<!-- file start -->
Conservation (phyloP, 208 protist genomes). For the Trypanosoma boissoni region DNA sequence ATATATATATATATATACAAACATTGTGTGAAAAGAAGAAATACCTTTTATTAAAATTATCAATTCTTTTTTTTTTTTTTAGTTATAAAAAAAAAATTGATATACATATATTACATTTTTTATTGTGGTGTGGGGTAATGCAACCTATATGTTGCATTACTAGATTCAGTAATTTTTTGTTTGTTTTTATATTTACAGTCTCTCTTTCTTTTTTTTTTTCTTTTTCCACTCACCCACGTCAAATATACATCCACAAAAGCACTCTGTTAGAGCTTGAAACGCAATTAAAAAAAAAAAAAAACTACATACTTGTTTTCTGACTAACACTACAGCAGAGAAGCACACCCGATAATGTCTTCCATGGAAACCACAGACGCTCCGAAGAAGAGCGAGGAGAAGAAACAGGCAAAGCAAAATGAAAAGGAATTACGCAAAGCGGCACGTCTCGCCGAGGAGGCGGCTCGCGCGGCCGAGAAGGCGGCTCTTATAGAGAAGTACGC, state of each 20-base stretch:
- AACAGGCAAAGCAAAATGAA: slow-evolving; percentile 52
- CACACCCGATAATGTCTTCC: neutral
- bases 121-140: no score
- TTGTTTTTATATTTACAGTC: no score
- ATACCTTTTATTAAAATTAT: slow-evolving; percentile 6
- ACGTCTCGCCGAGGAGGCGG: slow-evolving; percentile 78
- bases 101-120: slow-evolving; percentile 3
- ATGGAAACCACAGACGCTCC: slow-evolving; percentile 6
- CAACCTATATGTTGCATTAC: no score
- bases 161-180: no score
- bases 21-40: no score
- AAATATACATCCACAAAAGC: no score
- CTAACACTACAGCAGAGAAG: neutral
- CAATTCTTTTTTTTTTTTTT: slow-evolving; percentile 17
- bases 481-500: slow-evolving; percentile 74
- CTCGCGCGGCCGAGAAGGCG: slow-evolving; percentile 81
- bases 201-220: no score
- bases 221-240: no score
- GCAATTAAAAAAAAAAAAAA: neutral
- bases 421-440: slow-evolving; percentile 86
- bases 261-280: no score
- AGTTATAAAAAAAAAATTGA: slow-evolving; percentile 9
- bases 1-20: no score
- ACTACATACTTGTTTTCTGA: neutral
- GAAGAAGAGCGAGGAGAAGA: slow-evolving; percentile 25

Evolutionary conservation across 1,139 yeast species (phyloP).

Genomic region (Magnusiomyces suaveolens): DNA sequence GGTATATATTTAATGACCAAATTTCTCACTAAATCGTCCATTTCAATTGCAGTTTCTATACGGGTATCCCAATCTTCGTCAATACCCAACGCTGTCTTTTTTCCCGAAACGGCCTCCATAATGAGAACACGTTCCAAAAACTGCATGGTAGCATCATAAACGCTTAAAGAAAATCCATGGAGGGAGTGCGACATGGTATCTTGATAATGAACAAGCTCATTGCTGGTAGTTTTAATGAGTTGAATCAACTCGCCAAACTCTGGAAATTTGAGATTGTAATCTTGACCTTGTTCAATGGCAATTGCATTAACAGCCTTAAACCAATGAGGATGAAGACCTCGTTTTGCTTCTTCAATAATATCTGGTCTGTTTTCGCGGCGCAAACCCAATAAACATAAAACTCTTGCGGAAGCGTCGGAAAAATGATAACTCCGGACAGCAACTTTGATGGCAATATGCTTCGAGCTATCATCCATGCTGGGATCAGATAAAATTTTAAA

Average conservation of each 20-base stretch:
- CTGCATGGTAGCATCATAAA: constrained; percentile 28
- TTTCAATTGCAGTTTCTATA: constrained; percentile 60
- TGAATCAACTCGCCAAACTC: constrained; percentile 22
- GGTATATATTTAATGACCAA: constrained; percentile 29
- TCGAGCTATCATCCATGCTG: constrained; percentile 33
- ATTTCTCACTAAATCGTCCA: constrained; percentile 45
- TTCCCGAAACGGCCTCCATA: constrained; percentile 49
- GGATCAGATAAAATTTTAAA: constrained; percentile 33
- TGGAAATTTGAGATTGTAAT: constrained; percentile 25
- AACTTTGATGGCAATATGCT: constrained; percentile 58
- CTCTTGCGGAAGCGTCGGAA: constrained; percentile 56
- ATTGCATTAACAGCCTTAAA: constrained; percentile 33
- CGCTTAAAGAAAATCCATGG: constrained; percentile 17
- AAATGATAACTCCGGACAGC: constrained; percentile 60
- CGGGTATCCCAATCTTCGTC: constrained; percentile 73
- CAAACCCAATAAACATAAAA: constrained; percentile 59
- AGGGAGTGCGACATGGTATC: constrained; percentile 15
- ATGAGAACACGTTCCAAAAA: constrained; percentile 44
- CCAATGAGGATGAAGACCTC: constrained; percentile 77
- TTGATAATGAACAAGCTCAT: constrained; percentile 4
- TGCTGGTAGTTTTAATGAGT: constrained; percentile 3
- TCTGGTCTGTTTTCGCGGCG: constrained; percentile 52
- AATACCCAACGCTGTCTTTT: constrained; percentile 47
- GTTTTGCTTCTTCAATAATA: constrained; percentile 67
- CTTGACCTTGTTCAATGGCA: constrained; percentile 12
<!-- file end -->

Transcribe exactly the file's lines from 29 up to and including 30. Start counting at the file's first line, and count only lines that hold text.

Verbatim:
Average conservation of each 20-base stretch:
- CTGCATGGTAGCATCATAAA: constrained; percentile 28